Open Structure to Influence Ohio Primary Outcome?

The political chatter class is abuzz about today’s two Republican winner take all primaries — Florida and Ohio — that will pit Republican front runner Donald Trump against those two states’ hometown candidates, Marco Rubio and John Kasich, respectively.

Florida’s primary is closed, meaning only registered Republicans are allowed to cast a ballot for a Republican candidate; Ohio’s primary, on the other hand,  is open to registered Republicans and independents, but not to registered Democrats.

Last week, Ash wrote about the correlation between which candidate emerged from the contest as victor and whether a primary or caucus was open or closed.

What he found was this: As of the time publication, March 7th, Donald Trump had won a dozen state primaries or caucuses. Of those twelve contests, nine were open and only three were closed. Ted Cruz, on the other hand, as of March 7th, had won a half dozen state primaries or caucuses. Of those six, all but one was closed. (The one open contest that Cruz won, Texas, is his home state.)

The outcomes are summarized in the two tables below:



What — if anything — does this mean for today’s two true winner take all state primaries in Florida and Ohio?

We did a back of the envelope calculation, carrying through Donald Trump’s past performance, in both open and closed contests, in an attempt to evaluate whether primary structure (open v. closed) might have any impact on today’s Florida and Ohio primaries.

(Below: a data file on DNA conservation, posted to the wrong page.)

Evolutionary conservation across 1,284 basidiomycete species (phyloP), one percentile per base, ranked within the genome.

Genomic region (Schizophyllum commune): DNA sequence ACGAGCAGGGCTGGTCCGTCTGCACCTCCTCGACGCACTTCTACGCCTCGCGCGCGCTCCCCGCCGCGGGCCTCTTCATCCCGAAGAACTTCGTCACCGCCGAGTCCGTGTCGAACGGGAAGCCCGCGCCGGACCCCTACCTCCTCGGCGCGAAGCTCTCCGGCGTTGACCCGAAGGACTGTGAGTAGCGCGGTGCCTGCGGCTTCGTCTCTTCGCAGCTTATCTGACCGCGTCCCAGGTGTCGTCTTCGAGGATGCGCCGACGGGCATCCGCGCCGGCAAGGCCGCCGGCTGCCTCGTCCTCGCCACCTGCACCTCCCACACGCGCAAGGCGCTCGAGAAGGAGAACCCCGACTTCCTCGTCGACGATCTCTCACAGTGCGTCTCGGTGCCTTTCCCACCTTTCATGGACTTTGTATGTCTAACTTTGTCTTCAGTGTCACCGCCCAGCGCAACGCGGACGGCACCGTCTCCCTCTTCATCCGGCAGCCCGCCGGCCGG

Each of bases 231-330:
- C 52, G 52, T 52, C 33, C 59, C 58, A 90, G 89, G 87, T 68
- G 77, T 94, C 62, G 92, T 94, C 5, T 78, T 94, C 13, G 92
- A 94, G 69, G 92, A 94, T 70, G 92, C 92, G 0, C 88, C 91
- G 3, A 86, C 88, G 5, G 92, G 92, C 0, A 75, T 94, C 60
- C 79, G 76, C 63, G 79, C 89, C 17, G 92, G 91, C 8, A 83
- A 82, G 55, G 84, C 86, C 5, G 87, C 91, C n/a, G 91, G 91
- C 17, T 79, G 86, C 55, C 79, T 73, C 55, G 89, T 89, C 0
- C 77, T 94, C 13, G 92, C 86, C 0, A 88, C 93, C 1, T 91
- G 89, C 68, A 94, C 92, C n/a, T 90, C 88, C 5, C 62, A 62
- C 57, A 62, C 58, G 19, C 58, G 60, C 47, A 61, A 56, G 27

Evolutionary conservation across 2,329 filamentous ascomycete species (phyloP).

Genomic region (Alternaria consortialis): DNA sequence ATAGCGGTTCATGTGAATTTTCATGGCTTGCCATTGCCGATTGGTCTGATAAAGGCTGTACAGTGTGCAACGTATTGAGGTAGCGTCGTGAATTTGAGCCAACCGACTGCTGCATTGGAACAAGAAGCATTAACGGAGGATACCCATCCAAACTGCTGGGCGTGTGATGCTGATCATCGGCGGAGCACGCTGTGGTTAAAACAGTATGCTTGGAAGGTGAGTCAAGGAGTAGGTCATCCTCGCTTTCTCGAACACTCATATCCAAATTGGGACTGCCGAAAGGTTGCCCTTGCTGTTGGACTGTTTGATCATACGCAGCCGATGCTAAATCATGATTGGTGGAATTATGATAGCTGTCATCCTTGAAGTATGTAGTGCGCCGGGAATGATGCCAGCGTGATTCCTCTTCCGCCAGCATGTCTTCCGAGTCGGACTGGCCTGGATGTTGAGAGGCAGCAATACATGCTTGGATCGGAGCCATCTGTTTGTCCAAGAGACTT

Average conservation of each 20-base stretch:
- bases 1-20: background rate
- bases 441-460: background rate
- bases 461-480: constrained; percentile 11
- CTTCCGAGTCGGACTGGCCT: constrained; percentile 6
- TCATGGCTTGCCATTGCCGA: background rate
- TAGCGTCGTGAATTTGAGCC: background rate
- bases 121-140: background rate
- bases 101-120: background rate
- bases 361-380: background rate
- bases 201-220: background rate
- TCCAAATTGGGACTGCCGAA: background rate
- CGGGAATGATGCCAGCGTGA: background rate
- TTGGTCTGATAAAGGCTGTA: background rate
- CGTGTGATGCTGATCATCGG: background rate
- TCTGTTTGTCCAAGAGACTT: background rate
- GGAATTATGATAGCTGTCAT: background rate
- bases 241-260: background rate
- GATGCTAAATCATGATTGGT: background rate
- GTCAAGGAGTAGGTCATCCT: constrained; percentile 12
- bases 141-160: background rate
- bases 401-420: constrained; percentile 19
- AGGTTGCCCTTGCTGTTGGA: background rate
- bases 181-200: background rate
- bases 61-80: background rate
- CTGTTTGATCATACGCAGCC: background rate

Let’s first take a look at Ohio.

The Real Clear Politics poll-of-polls average has Ohio Governor John Kasich leading in the state by +3.4 points.


Of the six recent polls used to create the RCP average, three polls have Kasich ahead while two have Trump tied with Kasich. The widest margin of victory Kasich has is +6 points. (The smallest Margin of Error within the constituent polls used to create the RCP average is 3.7 points.)

We suspect, based on Trump’s past performance in open contests, that the Ohio race may be closer than the polling data suggests — possibly a dead heat — which could put Ohio’s 66 primary delegates within Trump’s grasp.

Donald Trump has won a total of 41% of delegates in all proportional states to date, regardless of whether the contest was open or closed. In closed states, however, Trump won only 35% of votes in proportional states, compared to Ted Cruz’s 42%. In open states Trump won 44% of votes in proportional states, while Ted Cruz has won only 34%. (See table & bar graph below.)



Because proportional delegate allocation serves as a proxy for total voting in proportional representation states, we believe that it is possible, based on past performance that Donald Trump may receive up to a +3% advantage, compared to his average outcome in early contests.

Adjusting Donald Trump’s RCP polling average up 3% higher would put Ohio in a statistical dead heat.



Turning briefly to Florida — where Trump maintains a double digit lead in the Real Clear Politics poll-of-polls:


In Florida, unlike Ohio with its razor thin margins, Trump’s double digit spreads seem far beyond the relatively modest effects of open / closed contest variability.



Ash Bennington is Editor-in-chief of EconoMonitor.

Mark Skinner trained as a data scientist and works as a Country Insights Analyst at Roubini Global Economics.


Source Data


Data source: Election 2016 — Republican Delegate Count